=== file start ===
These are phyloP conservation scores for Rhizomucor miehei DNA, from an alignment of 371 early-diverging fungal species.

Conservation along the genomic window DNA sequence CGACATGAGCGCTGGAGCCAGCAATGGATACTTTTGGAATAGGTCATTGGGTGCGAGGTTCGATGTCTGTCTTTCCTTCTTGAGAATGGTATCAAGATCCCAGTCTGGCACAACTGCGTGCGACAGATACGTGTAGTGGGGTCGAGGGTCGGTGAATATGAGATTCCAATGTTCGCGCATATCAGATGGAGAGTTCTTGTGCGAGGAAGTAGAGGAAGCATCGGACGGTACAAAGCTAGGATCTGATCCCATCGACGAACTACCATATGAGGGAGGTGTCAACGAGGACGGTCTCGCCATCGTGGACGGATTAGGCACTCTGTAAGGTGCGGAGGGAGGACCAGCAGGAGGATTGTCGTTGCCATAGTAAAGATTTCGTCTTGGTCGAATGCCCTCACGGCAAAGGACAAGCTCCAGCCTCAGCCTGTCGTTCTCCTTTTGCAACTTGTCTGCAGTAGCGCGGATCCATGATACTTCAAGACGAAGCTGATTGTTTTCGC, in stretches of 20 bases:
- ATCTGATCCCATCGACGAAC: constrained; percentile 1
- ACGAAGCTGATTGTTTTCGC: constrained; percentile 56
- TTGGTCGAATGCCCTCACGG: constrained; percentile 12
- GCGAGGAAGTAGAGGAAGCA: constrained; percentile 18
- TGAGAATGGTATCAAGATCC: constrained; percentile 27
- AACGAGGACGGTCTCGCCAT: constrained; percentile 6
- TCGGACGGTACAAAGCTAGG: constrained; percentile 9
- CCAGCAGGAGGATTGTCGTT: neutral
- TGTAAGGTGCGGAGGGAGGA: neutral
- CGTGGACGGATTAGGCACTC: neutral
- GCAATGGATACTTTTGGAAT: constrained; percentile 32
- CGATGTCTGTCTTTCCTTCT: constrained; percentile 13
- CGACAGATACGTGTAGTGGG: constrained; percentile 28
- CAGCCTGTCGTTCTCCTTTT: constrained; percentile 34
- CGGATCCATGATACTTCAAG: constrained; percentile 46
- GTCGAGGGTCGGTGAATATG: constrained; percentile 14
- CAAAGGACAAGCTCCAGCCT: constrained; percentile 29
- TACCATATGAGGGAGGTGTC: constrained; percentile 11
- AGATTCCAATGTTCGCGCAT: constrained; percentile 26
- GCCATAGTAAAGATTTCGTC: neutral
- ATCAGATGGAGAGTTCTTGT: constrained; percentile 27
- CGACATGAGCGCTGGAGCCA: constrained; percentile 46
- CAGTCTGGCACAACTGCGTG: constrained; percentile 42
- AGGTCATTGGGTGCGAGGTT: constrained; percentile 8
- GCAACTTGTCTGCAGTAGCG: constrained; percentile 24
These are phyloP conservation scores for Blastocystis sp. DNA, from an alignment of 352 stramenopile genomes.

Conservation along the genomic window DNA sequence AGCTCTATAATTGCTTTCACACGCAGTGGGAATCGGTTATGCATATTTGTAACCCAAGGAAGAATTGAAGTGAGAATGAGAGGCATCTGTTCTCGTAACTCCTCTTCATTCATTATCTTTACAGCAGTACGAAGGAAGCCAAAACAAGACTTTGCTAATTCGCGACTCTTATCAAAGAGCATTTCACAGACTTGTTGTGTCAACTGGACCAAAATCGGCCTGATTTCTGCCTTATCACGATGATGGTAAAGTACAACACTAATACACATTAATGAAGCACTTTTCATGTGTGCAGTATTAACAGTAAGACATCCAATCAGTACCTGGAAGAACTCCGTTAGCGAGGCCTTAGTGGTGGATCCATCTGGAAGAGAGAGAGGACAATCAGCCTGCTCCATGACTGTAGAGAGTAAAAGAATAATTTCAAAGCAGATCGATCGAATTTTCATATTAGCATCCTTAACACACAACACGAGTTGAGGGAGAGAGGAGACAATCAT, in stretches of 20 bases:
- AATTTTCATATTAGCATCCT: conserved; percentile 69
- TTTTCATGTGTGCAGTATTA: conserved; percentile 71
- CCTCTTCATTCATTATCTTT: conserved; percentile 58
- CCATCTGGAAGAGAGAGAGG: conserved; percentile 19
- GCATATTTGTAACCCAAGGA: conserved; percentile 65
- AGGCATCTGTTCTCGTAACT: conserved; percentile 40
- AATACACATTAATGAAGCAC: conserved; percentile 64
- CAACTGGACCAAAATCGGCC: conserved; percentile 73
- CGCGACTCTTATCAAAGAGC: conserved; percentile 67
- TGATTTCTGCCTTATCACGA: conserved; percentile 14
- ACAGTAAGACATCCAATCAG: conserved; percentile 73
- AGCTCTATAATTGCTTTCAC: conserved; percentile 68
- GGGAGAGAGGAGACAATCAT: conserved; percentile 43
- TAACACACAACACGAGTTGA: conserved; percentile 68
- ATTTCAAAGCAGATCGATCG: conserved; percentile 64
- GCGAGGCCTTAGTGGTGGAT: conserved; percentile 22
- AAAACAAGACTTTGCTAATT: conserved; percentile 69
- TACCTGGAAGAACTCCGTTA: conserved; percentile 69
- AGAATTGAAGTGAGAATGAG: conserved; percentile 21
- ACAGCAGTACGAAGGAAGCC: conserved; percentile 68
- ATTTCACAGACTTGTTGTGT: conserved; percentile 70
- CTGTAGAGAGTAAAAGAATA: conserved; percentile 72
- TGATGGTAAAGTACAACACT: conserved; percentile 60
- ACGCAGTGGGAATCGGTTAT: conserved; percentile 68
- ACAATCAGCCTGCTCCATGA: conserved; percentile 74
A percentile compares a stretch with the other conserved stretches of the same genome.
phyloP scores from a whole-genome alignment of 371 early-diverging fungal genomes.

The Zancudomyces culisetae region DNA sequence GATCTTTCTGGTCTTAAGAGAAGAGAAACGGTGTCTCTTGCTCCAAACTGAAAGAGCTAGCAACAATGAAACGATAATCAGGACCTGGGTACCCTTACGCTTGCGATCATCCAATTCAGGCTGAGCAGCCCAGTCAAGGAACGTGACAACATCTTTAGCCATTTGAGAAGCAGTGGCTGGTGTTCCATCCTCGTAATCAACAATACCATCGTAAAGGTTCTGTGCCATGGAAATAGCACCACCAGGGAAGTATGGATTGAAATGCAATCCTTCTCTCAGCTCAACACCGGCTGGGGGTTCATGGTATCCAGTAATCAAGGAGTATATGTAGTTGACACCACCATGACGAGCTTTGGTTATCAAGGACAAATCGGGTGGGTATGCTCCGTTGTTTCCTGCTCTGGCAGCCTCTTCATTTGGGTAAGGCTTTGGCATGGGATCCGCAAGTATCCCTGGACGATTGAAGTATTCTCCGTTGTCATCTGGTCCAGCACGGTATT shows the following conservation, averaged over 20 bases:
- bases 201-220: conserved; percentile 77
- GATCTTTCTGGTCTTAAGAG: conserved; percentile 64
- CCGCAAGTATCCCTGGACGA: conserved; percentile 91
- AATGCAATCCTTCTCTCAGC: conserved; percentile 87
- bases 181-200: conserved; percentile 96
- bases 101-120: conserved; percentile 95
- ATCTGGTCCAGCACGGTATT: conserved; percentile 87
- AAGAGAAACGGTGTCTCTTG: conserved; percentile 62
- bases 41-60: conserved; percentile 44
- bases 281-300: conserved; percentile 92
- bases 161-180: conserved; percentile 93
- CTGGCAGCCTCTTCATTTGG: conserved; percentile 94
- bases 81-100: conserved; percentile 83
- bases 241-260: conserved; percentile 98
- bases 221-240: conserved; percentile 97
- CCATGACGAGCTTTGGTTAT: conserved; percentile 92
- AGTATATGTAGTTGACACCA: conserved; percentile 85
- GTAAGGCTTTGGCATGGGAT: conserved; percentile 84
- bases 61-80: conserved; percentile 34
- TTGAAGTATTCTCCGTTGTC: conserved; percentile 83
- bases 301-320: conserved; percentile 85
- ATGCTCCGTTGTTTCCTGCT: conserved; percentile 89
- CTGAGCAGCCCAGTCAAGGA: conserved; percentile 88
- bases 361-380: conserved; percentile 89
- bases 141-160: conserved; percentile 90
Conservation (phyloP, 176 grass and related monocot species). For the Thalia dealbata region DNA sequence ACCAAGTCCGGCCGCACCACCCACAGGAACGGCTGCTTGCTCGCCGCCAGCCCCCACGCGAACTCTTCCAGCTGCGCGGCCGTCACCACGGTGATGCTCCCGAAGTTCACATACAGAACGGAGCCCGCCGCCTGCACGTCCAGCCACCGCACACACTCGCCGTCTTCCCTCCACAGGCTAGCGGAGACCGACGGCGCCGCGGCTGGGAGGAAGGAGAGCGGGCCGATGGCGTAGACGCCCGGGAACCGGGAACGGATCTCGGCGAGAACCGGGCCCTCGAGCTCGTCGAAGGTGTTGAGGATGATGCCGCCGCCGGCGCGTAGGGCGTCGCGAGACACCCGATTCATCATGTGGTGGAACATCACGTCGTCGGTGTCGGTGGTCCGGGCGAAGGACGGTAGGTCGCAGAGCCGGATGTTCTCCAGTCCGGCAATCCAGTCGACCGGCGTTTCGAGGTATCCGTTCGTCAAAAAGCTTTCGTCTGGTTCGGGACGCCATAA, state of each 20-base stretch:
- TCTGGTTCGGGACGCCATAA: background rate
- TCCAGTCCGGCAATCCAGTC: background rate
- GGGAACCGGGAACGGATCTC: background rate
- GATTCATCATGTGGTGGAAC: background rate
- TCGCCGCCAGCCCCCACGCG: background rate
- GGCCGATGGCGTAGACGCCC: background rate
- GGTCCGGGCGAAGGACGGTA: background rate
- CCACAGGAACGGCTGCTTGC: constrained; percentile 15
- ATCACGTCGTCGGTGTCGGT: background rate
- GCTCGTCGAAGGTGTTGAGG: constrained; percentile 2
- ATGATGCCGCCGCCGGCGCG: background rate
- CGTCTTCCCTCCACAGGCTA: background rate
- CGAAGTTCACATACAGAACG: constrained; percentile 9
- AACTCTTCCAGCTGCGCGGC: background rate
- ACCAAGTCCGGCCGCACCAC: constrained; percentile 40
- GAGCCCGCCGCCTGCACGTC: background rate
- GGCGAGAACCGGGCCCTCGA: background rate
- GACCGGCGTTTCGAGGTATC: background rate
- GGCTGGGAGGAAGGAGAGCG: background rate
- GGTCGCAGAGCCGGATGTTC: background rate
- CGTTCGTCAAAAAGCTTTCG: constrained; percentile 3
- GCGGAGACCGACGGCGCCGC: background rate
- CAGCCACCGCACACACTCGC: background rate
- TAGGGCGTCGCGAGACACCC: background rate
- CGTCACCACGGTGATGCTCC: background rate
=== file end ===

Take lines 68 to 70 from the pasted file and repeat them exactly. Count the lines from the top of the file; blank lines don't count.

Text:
- bases 161-180: conserved; percentile 93
- CTGGCAGCCTCTTCATTTGG: conserved; percentile 94
- bases 81-100: conserved; percentile 83